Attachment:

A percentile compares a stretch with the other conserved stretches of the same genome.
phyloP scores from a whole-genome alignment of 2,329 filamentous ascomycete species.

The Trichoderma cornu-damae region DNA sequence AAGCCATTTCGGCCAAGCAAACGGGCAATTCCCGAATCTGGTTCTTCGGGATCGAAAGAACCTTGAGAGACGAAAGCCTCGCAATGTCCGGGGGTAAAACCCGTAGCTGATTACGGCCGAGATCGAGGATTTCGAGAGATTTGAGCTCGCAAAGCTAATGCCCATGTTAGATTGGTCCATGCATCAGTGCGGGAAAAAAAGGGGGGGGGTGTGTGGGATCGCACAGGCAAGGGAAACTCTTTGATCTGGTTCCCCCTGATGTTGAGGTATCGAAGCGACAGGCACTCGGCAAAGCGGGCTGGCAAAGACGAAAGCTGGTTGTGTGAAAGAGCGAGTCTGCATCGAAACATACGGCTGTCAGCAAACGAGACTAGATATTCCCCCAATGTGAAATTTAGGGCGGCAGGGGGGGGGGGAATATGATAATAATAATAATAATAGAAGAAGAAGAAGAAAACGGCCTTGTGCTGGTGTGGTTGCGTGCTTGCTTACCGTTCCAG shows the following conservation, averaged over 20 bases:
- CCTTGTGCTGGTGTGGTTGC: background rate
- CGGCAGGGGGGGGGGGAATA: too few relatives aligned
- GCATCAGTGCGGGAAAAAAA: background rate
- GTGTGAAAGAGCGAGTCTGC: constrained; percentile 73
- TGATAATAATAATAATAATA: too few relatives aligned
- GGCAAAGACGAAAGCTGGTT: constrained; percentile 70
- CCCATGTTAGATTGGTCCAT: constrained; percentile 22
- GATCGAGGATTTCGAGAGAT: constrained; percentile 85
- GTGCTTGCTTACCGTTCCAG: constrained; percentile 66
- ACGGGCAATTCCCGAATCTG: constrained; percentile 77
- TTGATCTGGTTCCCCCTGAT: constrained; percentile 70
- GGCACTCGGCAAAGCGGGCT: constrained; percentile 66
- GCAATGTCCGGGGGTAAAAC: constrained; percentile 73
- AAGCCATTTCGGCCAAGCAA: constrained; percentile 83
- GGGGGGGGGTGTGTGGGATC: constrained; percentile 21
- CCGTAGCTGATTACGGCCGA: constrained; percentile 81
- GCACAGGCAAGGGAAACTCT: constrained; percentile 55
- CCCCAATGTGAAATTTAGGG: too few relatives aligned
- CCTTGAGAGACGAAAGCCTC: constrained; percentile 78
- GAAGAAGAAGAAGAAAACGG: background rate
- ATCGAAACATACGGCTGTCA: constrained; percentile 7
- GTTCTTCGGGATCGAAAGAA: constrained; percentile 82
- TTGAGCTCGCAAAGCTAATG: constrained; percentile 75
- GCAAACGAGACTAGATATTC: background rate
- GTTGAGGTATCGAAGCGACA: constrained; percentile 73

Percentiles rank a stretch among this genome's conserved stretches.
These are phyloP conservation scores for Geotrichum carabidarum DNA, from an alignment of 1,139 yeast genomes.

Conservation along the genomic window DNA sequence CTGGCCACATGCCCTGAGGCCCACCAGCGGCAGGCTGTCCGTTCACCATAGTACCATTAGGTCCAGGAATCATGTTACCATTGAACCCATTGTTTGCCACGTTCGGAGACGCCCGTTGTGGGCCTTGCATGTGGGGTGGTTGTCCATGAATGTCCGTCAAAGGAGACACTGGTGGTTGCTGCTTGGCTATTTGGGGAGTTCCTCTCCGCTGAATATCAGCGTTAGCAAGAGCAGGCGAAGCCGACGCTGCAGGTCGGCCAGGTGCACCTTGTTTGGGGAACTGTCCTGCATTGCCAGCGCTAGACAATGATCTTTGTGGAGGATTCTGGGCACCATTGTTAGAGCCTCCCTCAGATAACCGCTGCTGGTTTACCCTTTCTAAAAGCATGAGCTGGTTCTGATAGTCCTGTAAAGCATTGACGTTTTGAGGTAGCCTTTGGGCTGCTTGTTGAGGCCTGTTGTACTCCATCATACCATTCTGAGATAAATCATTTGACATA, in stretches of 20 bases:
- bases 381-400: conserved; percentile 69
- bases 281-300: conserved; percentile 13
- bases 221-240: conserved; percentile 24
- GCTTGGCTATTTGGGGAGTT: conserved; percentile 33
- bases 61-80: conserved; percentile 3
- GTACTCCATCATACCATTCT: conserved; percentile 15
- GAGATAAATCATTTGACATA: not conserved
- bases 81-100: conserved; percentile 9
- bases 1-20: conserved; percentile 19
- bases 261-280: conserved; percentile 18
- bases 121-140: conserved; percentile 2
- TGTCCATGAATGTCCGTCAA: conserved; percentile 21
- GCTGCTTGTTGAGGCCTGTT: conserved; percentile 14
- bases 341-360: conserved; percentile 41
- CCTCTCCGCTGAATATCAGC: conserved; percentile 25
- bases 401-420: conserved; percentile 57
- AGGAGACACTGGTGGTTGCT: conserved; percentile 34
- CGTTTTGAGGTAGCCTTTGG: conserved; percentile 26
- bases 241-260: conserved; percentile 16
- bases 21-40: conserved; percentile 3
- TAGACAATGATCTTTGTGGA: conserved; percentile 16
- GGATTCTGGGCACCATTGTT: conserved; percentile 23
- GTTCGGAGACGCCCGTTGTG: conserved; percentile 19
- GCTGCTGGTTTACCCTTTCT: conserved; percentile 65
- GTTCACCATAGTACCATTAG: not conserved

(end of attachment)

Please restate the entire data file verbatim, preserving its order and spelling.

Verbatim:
A percentile compares a stretch with the other conserved stretches of the same genome.
phyloP scores from a whole-genome alignment of 2,329 filamentous ascomycete species.

The Trichoderma cornu-damae region DNA sequence AAGCCATTTCGGCCAAGCAAACGGGCAATTCCCGAATCTGGTTCTTCGGGATCGAAAGAACCTTGAGAGACGAAAGCCTCGCAATGTCCGGGGGTAAAACCCGTAGCTGATTACGGCCGAGATCGAGGATTTCGAGAGATTTGAGCTCGCAAAGCTAATGCCCATGTTAGATTGGTCCATGCATCAGTGCGGGAAAAAAAGGGGGGGGGTGTGTGGGATCGCACAGGCAAGGGAAACTCTTTGATCTGGTTCCCCCTGATGTTGAGGTATCGAAGCGACAGGCACTCGGCAAAGCGGGCTGGCAAAGACGAAAGCTGGTTGTGTGAAAGAGCGAGTCTGCATCGAAACATACGGCTGTCAGCAAACGAGACTAGATATTCCCCCAATGTGAAATTTAGGGCGGCAGGGGGGGGGGGAATATGATAATAATAATAATAATAGAAGAAGAAGAAGAAAACGGCCTTGTGCTGGTGTGGTTGCGTGCTTGCTTACCGTTCCAG shows the following conservation, averaged over 20 bases:
- CCTTGTGCTGGTGTGGTTGC: background rate
- CGGCAGGGGGGGGGGGAATA: too few relatives aligned
- GCATCAGTGCGGGAAAAAAA: background rate
- GTGTGAAAGAGCGAGTCTGC: constrained; percentile 73
- TGATAATAATAATAATAATA: too few relatives aligned
- GGCAAAGACGAAAGCTGGTT: constrained; percentile 70
- CCCATGTTAGATTGGTCCAT: constrained; percentile 22
- GATCGAGGATTTCGAGAGAT: constrained; percentile 85
- GTGCTTGCTTACCGTTCCAG: constrained; percentile 66
- ACGGGCAATTCCCGAATCTG: constrained; percentile 77
- TTGATCTGGTTCCCCCTGAT: constrained; percentile 70
- GGCACTCGGCAAAGCGGGCT: constrained; percentile 66
- GCAATGTCCGGGGGTAAAAC: constrained; percentile 73
- AAGCCATTTCGGCCAAGCAA: constrained; percentile 83
- GGGGGGGGGTGTGTGGGATC: constrained; percentile 21
- CCGTAGCTGATTACGGCCGA: constrained; percentile 81
- GCACAGGCAAGGGAAACTCT: constrained; percentile 55
- CCCCAATGTGAAATTTAGGG: too few relatives aligned
- CCTTGAGAGACGAAAGCCTC: constrained; percentile 78
- GAAGAAGAAGAAGAAAACGG: background rate
- ATCGAAACATACGGCTGTCA: constrained; percentile 7
- GTTCTTCGGGATCGAAAGAA: constrained; percentile 82
- TTGAGCTCGCAAAGCTAATG: constrained; percentile 75
- GCAAACGAGACTAGATATTC: background rate
- GTTGAGGTATCGAAGCGACA: constrained; percentile 73

Percentiles rank a stretch among this genome's conserved stretches.
These are phyloP conservation scores for Geotrichum carabidarum DNA, from an alignment of 1,139 yeast genomes.

Conservation along the genomic window DNA sequence CTGGCCACATGCCCTGAGGCCCACCAGCGGCAGGCTGTCCGTTCACCATAGTACCATTAGGTCCAGGAATCATGTTACCATTGAACCCATTGTTTGCCACGTTCGGAGACGCCCGTTGTGGGCCTTGCATGTGGGGTGGTTGTCCATGAATGTCCGTCAAAGGAGACACTGGTGGTTGCTGCTTGGCTATTTGGGGAGTTCCTCTCCGCTGAATATCAGCGTTAGCAAGAGCAGGCGAAGCCGACGCTGCAGGTCGGCCAGGTGCACCTTGTTTGGGGAACTGTCCTGCATTGCCAGCGCTAGACAATGATCTTTGTGGAGGATTCTGGGCACCATTGTTAGAGCCTCCCTCAGATAACCGCTGCTGGTTTACCCTTTCTAAAAGCATGAGCTGGTTCTGATAGTCCTGTAAAGCATTGACGTTTTGAGGTAGCCTTTGGGCTGCTTGTTGAGGCCTGTTGTACTCCATCATACCATTCTGAGATAAATCATTTGACATA, in stretches of 20 bases:
- bases 381-400: conserved; percentile 69
- bases 281-300: conserved; percentile 13
- bases 221-240: conserved; percentile 24
- GCTTGGCTATTTGGGGAGTT: conserved; percentile 33
- bases 61-80: conserved; percentile 3
- GTACTCCATCATACCATTCT: conserved; percentile 15
- GAGATAAATCATTTGACATA: not conserved
- bases 81-100: conserved; percentile 9
- bases 1-20: conserved; percentile 19
- bases 261-280: conserved; percentile 18
- bases 121-140: conserved; percentile 2
- TGTCCATGAATGTCCGTCAA: conserved; percentile 21
- GCTGCTTGTTGAGGCCTGTT: conserved; percentile 14
- bases 341-360: conserved; percentile 41
- CCTCTCCGCTGAATATCAGC: conserved; percentile 25
- bases 401-420: conserved; percentile 57
- AGGAGACACTGGTGGTTGCT: conserved; percentile 34
- CGTTTTGAGGTAGCCTTTGG: conserved; percentile 26
- bases 241-260: conserved; percentile 16
- bases 21-40: conserved; percentile 3
- TAGACAATGATCTTTGTGGA: conserved; percentile 16
- GGATTCTGGGCACCATTGTT: conserved; percentile 23
- GTTCGGAGACGCCCGTTGTG: conserved; percentile 19
- GCTGCTGGTTTACCCTTTCT: conserved; percentile 65
- GTTCACCATAGTACCATTAG: not conserved